By Marc Jampole
While OpEdge is on a two-week hiatus, we are running some of the more evergreen columns from past years. This blog entry originally appeared on May 14, 2010.
I won’t be seeing the new Robin Hood until I can get it on Netflix, but people are talking about it now and I do want to get my three cents worth in. I will refrain from comment on the quality of this new Robin Hood, except to note that for my money, the Errol Flynn version is the greatest adventure film of all time. But I do want to comment on its historical place, and I mean beyond movies but in the history of myths.
Before anything else, Robin Hood is a myth.
Generations and societies reanimate specific myths when the myth reflects its current ideology and concerns. Some myths are so powerful that all societies expropriate them, sometimes changing them completely. The longer a myth is around the more likely it will mutate beyond recognition.
But every myth will have a classic retelling. For example, the classic retelling of the Trojan War is Homer. In the variation by Stesichorus of Sicily, the gods secretly transfer Helen to
send a dream version to Paris at Troy. But in every version, a woman causes a
Let’s enumerate the central elements of the Robin Hood myth:
- Steals from the rich and gives to the poor
- Revolt against oppression
- Loyal to the King, but not to the King’s ministers
- Involves an interesting group of fighters, each of whom represents a different class in society, and in most retellings, different archetypal caricatures, e.g., the strong man or the man of the cloth who takes to action
Before moving on, I want to note that in one way or another, this enumeration of themes reveals how myths borrow from each other. These four elements are central to the Chinese classic novel—and my nominee as the greatest novel of all time—Outlaws of the Marsh (also known as The Water Margin, Marsh Chronicles and All Men are Brothers. In it, there are 108 finely etched Robin, Little John and Friar Tuck type characters. Under their charismatic leader, Song Jiang, this ragtag gang remains loyal always to the Emperor while waging ruthless (and brilliant) war against his armies, which are controlled by corrupt and oppressing ministers. Remember that Robin Hood and his men never waiver in their loyalty to King Richard the Lion Hearted. The myths of Song Jiang and his bandits and of Robin Hood and his merry men emerged roughly around the same time, 1,000-1,400 of the common era.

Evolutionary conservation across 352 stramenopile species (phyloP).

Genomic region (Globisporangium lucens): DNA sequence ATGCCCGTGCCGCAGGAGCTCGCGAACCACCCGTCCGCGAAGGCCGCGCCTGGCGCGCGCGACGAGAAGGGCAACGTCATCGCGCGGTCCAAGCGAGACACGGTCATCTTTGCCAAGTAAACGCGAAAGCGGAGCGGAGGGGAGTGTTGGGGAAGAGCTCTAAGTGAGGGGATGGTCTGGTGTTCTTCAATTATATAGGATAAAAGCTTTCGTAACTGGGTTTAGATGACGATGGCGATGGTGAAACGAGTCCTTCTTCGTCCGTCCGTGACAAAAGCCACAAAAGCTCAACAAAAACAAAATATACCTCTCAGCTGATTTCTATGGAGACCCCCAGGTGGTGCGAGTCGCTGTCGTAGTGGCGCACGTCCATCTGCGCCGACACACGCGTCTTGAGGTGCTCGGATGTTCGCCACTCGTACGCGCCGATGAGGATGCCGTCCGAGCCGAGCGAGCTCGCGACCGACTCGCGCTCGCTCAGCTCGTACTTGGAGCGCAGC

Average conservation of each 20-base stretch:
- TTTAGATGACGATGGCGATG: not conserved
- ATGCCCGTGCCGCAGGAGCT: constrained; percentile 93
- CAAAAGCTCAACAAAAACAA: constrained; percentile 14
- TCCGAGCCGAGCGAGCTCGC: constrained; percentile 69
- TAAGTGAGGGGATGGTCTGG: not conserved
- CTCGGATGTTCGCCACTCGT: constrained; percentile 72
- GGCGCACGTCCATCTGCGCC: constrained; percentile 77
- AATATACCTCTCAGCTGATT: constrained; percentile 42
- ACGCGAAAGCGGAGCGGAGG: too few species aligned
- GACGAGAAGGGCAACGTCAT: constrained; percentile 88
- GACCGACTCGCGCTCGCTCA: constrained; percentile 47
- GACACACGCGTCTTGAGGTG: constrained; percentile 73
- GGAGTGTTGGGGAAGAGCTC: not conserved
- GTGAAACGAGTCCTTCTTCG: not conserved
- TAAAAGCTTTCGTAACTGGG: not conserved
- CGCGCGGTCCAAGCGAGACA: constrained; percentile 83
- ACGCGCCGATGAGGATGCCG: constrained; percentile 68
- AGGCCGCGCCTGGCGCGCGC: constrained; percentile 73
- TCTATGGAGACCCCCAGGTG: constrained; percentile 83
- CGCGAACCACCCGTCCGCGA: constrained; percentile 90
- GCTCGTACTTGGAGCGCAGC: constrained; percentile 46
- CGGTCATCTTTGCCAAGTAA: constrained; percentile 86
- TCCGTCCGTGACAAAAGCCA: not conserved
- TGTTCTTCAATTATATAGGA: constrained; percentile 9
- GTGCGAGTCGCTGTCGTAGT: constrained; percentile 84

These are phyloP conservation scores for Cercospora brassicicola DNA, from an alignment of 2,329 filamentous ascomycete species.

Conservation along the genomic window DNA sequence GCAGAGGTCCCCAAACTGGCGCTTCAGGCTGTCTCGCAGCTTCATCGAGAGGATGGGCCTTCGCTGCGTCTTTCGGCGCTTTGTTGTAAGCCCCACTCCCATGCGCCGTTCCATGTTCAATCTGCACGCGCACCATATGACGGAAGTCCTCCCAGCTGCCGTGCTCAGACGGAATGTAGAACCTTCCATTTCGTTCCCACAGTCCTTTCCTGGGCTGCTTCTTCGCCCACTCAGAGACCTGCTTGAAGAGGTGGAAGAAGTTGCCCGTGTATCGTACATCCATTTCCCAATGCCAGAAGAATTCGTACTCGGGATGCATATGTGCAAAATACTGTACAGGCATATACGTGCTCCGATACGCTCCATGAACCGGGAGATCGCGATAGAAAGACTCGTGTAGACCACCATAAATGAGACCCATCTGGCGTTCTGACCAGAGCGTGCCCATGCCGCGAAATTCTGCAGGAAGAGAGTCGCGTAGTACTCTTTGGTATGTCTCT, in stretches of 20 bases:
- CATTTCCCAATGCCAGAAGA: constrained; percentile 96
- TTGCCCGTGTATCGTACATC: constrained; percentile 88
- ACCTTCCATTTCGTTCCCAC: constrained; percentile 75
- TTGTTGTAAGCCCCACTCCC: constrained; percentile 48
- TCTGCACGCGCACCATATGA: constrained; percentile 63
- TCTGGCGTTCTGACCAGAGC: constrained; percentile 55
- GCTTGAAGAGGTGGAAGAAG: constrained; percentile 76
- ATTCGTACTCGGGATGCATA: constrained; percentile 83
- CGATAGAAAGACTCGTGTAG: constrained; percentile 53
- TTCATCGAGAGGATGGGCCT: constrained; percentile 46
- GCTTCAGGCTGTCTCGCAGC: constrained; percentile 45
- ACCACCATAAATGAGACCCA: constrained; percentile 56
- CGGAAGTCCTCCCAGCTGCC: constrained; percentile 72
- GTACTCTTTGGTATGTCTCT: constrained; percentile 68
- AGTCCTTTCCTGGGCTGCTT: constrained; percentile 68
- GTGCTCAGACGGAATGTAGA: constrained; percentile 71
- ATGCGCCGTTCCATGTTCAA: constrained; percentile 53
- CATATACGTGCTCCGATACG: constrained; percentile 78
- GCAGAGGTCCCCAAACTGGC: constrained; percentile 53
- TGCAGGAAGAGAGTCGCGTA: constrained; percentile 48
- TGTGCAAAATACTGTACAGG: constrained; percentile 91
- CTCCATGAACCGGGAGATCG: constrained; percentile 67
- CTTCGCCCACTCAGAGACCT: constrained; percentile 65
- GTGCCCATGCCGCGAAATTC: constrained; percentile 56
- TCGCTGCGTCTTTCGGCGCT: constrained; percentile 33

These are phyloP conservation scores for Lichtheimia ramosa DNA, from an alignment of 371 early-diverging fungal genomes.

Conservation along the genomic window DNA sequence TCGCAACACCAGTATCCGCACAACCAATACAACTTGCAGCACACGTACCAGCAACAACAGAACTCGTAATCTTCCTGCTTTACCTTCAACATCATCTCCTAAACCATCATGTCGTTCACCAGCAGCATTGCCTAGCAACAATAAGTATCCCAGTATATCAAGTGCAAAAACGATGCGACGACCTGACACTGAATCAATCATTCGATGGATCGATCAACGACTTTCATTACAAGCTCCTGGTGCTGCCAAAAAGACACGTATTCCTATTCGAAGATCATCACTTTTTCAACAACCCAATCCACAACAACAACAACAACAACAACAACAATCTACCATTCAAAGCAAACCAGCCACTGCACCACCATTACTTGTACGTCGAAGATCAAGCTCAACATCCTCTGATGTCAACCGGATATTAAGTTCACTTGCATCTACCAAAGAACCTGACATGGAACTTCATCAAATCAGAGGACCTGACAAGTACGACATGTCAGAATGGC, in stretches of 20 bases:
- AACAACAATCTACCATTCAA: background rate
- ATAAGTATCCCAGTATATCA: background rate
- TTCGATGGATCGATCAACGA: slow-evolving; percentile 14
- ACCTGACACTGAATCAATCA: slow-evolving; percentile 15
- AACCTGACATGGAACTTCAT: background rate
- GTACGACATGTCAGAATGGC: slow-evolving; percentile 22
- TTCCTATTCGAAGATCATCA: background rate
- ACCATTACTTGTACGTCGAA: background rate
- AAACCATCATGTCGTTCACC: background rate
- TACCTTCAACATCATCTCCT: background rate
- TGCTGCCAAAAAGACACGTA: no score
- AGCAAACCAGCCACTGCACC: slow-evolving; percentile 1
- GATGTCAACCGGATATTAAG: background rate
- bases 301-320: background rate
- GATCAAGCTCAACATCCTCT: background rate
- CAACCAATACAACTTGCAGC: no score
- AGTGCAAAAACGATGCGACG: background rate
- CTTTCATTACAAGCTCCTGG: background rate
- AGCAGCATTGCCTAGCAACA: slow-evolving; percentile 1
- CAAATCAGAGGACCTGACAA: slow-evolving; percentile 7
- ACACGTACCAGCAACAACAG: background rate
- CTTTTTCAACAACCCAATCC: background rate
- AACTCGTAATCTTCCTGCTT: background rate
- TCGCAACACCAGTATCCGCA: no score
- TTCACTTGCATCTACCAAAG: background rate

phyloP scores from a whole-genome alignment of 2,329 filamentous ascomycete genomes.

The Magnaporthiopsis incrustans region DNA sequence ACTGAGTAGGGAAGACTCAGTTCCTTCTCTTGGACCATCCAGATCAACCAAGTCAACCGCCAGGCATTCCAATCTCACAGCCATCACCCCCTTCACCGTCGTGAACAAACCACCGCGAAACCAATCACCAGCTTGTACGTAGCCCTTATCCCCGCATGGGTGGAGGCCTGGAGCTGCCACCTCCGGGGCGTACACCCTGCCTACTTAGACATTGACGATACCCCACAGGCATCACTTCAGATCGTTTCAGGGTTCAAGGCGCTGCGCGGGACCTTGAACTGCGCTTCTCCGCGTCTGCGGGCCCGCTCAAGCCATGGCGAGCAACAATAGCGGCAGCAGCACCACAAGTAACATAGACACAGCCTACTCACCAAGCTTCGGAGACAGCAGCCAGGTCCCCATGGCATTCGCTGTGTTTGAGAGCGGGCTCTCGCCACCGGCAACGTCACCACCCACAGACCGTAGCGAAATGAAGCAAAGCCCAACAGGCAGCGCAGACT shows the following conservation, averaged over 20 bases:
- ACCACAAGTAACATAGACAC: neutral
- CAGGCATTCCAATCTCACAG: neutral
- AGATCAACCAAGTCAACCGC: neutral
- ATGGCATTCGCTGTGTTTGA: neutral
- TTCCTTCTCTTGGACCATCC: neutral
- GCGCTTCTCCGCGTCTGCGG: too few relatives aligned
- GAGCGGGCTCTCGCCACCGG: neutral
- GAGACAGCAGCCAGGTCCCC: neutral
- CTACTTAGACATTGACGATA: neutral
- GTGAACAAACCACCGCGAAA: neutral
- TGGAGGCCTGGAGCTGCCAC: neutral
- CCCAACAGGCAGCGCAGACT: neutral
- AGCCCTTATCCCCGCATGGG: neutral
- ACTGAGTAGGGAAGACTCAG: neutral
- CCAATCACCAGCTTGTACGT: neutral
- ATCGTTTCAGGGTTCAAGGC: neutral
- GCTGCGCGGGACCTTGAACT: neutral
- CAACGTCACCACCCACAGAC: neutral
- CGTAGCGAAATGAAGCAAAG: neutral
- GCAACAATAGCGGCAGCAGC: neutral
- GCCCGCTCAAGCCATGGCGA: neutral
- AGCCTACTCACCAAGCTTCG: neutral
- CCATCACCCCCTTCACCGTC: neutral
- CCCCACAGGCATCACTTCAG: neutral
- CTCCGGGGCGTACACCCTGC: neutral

Now some might say that another element of the Robin Hood myth (again shared with the myth of the Chinese outlaws of the marsh) are the episodes that define its episodic quality—it is told as a series of “set pieces,” each one elaborating a different lesson or personality: Robin meets the Friar; Robin meets Little John; Robin wins the archery competition in disguise; Robin feeds the poor; Robin demonstrates allegiance to the King. Another aside: demonstration of allegiance to the King is what makes the story palatable to the ruling elites: it’s not the system that’s corrupt, just a couple of bad apples.
I’m not sure if these set pieces are inherent to the myth or not. What after all do we remember about Oedipus except that he killed his father and slept with his mother? What do we remember about Prometheus or Sisyphus other than their punishments? Over time, most myths lose the messy details of the first or classic tellings and reduce, like a fine sauce, to one or a few symbolic themes. The fact that any given retelling of Robin Hood does not hew to the episodes of the classic Errol Flynn version doesn’t mean that the creators are not being true to the myth.
But it does do a great violence to the original myth by turning Robin Hood from proto-socialist to libertarian as the current Russell Crowe version does according to virtually every review (New York Times and Pittsburgh Post-Gazette reviews). It makes you wonder why they bother to deface the Robin Hood myth instead of selecting another myth more in keeping with the ideology of the creators and financial backers? Or why not create a brand new story of a rag-tag group of citizens rebelling against steep taxation?
I think the answer is in the commercial need to keep cranking out new narrative art that can serve as a platform for selling a multitude of ancillary products. The economics of the entertainment system return more to investors through creating a new Robin Hood—even one in which the character does not resemble the myth—than in rereleasing the Errol Flynn version.
The myth machine in our post-Industrial leisure society is voracious and takes everything, but remakes it into its own image. The myth is sent through the
Hollywood homogenization machine which involves:
- Updating the ideology, which in this case Reaganizing it—the demons are not corrupt officials of the King who steal from the poor but an unfair taxation system
- Expanding the market by using techniques of other genres, e.g., adding a strong woman warrior
- Showing more explicit violence
- Creating sequences that resemble video games.
The reviews tell us that the new version of Robin Hood has gone through this homogenization process. The result of course is that the details of all these contemporary sci fi and adventure movies tend to resemble each other, just as the menus at Outback, Damon’s, Chili’s and other casual upscale dining chains tend to look alike despite the fact that one is vaguely Australian in its visual presentation, one Mexican, one “classic ribs,” etc. The brand is nothing more than a name that conjures weak associations with myths that people associate with one sentence or one theme, or in the case of the restaurants, an ethnic cuisine.